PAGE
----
Lot 214
  • 214


120,000 - 150,000 EUR
bidding is closed


  • Francis Picabia
  • Sans Titre
  • signed Francis Picabia (lower centre)
  • watercolour, ink and pencil on paper
  • 65 x 50 cm; 25 5/8 x 19 3/4 in.
  • Executed circa 1927-28.


S. Collinet, Paris
Sale: Hôtel des ventes mobilières, Enghien les Bains, December 11, 1977, lot 135
Acquired at the above sale by the present owner


William A. Camfield, Francis Picabia, his art, life and times, Princeton, 1979, no. 298, illustrated np. (under the title La Harpe de Georges and dated circa 1926-28)
Maria Lluïsa Borràs, Picabia, Paris, 1985, no. 470, fig. 588, illustrated p. 314
Michel Sanouillet, Picabia, Paris, 1964, illustrated p. 49

Catalogue Note

Created around 1927-28, this watercolour is one of the very first of Francis Picabia’s “Transparencies”. In this series of paintings of superimposed, intertwining motifs, the artist expresses his fascination with the whimsical and the mysterious; with all the things we only catch glimpses of; and with different levels of perception. Marcel Duchamp described the transparencies as having the tendency to “express the sense of the third dimension without the use of perspective.” The early works of this iconic series were painted in 1927 and from September 1928 were exhibited at the Théophile Briant Gallery in Paris, where they enjoyed immense success. The poet Jean Van Heeckeren wrote of this: “Over the past two years, Picabia has made an extraordinary artistic discovery that consists of superimposing numerous transparent figures. This has never been done before. This discovery is as important and prolific as the discovery of the non-representational style twenty years ago.” The paintings’ themes draw on history and tradition, from ancient Greece and Rome to the Renaissance, and are inspired by Piero della Francesca or Sandro Botticelli, as is the case here with the graceful face of a Florentine page.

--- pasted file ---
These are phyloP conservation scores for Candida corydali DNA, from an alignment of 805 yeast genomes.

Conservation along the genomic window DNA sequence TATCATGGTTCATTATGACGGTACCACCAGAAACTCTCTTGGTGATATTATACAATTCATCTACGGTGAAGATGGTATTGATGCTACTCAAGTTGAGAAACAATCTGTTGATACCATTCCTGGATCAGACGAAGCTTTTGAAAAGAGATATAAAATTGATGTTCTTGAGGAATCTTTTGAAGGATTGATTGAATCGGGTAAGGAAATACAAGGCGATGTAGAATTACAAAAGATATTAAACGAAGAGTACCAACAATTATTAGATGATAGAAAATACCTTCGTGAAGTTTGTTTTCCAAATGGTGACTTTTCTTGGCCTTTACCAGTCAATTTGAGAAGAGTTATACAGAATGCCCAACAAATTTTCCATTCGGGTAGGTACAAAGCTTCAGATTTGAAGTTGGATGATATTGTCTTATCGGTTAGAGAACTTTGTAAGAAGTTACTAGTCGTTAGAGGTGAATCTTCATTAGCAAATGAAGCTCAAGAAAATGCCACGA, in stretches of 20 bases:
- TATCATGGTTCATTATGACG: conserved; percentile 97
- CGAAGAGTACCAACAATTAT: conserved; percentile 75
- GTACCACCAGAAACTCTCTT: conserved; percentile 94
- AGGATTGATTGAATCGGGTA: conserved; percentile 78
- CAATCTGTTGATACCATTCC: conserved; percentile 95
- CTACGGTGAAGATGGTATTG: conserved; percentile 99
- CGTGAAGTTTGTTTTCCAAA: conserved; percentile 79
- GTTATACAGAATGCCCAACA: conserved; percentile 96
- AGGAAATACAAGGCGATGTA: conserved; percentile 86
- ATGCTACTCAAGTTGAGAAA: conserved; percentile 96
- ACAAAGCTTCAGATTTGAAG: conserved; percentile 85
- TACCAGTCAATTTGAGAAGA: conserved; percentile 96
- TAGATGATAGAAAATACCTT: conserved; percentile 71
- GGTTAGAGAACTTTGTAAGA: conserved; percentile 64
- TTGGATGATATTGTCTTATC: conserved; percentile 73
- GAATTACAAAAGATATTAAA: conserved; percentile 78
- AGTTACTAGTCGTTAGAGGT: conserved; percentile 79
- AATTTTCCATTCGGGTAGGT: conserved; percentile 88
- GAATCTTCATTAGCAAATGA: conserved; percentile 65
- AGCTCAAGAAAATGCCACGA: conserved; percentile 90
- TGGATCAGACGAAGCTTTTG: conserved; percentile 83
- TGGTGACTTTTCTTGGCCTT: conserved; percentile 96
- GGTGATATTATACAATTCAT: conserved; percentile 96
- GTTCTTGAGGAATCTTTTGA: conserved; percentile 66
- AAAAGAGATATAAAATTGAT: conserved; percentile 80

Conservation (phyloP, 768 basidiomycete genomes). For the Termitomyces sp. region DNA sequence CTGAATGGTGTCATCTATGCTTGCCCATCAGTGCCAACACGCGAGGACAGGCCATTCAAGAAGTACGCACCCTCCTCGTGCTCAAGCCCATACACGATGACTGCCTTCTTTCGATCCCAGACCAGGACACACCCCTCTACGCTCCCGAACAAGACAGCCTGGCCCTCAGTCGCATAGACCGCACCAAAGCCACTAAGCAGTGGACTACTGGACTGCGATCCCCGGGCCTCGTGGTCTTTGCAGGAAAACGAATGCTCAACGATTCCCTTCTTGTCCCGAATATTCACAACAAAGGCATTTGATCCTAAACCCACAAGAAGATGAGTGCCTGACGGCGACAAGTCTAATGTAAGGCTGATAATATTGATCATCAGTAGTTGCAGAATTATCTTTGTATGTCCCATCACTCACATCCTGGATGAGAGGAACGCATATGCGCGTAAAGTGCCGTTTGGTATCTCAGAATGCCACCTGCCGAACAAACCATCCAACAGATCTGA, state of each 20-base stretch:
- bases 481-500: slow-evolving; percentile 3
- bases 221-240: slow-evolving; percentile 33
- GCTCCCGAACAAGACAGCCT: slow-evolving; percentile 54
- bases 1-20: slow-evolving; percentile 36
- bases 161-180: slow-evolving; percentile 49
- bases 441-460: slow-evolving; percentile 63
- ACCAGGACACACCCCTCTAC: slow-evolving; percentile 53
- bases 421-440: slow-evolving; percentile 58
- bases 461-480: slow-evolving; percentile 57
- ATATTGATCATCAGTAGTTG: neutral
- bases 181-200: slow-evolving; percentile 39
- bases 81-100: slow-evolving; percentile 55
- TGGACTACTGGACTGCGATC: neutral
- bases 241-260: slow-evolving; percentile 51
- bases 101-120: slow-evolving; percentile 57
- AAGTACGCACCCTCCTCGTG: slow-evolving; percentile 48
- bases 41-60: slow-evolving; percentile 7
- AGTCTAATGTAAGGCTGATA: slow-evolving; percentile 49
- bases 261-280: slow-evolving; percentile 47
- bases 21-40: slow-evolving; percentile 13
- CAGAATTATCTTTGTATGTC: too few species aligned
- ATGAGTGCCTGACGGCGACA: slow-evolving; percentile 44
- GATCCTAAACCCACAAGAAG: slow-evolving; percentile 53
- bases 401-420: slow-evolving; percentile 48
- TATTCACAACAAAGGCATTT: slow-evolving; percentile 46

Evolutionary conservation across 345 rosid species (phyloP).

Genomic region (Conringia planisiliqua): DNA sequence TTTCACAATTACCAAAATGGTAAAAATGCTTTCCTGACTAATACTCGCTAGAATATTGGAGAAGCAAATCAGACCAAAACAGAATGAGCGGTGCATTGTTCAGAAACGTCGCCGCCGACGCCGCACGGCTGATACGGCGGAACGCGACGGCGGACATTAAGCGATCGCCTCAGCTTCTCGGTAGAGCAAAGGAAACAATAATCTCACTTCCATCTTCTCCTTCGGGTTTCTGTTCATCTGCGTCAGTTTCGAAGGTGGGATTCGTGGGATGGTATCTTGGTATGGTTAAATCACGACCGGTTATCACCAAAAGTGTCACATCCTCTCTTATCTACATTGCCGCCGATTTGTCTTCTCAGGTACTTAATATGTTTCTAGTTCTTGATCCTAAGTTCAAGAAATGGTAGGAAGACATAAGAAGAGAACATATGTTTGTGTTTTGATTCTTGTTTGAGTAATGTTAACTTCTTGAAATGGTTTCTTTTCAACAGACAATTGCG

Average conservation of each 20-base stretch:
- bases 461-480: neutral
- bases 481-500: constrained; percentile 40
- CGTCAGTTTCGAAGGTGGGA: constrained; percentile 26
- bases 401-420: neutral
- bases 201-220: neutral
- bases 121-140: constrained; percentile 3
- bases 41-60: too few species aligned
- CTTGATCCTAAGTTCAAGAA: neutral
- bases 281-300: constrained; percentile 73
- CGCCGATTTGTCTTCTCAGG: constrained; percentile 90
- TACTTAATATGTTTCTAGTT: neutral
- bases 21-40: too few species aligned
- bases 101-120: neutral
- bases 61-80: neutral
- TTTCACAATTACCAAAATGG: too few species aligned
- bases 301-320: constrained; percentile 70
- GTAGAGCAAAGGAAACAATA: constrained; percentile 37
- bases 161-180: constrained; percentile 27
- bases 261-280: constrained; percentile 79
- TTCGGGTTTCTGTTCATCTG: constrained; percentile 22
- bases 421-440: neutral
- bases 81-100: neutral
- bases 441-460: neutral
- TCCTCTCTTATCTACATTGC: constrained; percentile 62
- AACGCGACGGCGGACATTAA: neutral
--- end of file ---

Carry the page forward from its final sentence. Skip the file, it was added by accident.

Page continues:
This work will be included in the forthcoming catalogue raisonné being prepared by the Comité Picabia.